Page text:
Con's R1 is where we start to go off track, and I think it's partially because Con didn't understand where he was going with his argument. Right off the bat, he concedes that "change over time by environmental pressure does occur," even pointing to an actual speciation event where cannids and wolves split off. Am I missing something, or is this granting that the resolution is true? Whether it's due to the loss of genetic information or not makes little difference " that's a newer species coming from an older one. I'll go through the rest of the debate, but this is easily the most problematic thing for Con that comes up in the debate, and he gave it himself.
Posted by whiteflame 1 year ago
(Pt. 2)

Generally, the explanation using Punnet Squares is a huge red herring, and the accompanying explanation of what it means makes no sense. Even if I bought this entire thing, it really does nothing to prove Con's point. The inability of one species to "revert" to another doesn't do anything to prove that the initial conversion didn't happen.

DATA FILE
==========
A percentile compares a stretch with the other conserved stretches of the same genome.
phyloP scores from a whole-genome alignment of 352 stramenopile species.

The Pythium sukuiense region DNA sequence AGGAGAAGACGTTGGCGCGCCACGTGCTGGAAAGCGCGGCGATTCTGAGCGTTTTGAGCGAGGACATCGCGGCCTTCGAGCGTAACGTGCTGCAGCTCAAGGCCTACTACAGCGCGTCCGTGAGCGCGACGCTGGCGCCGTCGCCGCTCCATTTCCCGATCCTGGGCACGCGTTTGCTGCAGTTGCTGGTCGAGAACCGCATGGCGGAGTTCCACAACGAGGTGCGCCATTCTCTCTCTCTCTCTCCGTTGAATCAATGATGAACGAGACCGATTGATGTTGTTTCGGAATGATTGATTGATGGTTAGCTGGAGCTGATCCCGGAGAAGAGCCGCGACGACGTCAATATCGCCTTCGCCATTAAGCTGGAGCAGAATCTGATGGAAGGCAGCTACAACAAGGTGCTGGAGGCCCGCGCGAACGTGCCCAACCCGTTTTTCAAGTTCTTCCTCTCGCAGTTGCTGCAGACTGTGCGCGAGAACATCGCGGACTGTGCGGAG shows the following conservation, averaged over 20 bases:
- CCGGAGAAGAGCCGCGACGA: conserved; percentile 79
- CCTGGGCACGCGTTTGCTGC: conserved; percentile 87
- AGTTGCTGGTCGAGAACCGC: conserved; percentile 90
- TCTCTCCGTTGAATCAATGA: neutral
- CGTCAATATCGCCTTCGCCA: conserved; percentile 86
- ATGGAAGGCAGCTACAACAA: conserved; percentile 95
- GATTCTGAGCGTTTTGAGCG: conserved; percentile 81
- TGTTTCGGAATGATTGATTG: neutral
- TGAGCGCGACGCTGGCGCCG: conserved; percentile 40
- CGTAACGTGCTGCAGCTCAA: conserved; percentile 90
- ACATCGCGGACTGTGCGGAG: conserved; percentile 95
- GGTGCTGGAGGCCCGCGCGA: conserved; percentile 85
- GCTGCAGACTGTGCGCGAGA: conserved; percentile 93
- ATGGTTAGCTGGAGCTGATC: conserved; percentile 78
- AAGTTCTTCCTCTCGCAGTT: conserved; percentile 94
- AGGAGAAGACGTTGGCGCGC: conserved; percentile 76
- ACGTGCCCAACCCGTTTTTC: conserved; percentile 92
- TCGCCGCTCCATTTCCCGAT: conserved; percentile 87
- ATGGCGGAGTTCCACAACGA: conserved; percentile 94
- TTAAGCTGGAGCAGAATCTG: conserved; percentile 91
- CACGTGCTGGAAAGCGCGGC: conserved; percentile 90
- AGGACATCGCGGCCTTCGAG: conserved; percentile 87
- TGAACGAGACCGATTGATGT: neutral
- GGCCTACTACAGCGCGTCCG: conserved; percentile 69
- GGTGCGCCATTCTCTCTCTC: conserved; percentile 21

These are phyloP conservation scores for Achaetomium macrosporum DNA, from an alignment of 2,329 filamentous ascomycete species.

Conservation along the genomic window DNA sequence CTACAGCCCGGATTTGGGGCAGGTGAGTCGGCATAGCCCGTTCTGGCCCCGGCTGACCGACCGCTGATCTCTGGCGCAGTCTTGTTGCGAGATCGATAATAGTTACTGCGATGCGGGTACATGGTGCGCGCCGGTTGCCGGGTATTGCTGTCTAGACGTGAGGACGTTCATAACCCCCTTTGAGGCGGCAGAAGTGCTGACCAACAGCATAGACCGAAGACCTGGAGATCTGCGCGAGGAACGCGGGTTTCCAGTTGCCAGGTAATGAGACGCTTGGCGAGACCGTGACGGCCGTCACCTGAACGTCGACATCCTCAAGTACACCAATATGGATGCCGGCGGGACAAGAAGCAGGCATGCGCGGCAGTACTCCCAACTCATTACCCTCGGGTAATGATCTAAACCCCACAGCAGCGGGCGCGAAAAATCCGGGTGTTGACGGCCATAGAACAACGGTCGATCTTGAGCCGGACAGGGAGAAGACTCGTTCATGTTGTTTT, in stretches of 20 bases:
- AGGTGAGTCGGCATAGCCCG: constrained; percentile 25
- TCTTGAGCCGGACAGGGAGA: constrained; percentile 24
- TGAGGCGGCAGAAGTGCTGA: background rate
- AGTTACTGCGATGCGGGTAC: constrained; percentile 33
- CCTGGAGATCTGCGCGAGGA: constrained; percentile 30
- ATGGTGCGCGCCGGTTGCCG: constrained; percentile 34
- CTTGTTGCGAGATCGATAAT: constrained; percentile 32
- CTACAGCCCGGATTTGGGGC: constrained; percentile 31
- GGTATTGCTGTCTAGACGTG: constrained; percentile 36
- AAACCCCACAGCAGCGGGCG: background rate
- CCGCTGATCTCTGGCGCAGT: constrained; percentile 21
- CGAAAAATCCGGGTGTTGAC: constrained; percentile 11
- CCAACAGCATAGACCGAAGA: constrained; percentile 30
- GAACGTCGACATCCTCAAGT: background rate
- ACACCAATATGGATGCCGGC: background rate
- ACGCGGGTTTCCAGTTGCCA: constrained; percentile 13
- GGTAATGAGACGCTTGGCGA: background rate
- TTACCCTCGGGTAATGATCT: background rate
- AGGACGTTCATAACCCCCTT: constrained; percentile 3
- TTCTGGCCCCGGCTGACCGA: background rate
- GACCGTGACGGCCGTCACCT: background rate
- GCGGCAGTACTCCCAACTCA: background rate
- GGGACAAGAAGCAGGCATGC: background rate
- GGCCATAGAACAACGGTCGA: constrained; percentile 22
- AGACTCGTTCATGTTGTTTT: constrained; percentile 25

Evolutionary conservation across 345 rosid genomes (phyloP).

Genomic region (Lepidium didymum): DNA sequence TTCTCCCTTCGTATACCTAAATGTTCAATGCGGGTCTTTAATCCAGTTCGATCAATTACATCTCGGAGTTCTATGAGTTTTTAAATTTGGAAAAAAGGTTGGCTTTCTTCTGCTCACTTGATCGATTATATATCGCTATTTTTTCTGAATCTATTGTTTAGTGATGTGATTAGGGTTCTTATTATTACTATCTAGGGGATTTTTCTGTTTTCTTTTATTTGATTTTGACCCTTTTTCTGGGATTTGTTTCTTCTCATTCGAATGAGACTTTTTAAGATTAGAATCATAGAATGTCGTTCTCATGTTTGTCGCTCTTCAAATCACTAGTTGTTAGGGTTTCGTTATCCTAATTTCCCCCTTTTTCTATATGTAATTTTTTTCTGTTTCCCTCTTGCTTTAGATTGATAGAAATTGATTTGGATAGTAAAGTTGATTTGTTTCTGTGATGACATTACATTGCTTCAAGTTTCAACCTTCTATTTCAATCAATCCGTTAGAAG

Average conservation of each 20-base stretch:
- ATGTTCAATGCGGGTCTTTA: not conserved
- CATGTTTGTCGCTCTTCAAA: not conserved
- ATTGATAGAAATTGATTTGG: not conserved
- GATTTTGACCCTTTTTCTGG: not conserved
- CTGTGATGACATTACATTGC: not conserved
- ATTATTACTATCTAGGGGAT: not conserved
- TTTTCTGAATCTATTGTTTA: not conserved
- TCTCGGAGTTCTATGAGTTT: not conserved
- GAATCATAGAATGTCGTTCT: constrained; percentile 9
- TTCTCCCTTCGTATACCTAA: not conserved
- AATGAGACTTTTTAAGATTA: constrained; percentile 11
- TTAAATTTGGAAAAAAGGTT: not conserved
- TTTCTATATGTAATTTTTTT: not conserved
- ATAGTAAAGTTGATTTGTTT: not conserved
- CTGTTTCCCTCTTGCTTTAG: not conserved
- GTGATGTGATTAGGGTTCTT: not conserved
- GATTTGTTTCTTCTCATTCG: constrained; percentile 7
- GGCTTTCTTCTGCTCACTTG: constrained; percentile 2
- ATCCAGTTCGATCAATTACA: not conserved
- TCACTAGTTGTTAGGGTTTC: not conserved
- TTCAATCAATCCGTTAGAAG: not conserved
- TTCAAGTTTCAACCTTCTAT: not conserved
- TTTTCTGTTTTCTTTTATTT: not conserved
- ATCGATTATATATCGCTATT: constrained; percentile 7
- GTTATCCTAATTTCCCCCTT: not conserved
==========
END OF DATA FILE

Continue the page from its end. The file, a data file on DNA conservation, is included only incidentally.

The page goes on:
But I don't really buy it. Punnet Squares demonstrate a principle of recessive and dominant alleles and how they're inherited. They don't showcase a loss of genetic information because information is not lost. If an individual has two alleles for a dominant gene, or one allele for a dominant gene and one allele for a recessive gene, they have the same amount of information. Only one of those two individuals can pass on the recessive gene and therefore breed more genetic diversity, but that doesn't mean they've lost genetic information. This happens very often within species, and sometimes there's an actual phenotypic difference between a homozygous dominant individual and a heterozygous individual, as is the case with things like Sickle Cell Anemia. In this case, there's pressure to keep heterozygosity in the population. So when I see your argument, I'm confused. You're essentially telling me that a population may have pressure to move towards homozygosity, but you're giving me no reasoning for why this happens, and no explanation for why newer species are more homozygous in general than older species. Even if that explanation was there, I'm still unsure what this point is trying to accomplish. Is the idea that loss of alleles is reducing genetic diversity, and that that reduced genetic diversity is indicative of a situation that is counter to that provided by evolutionary theory? I can't see that link being made anywhere.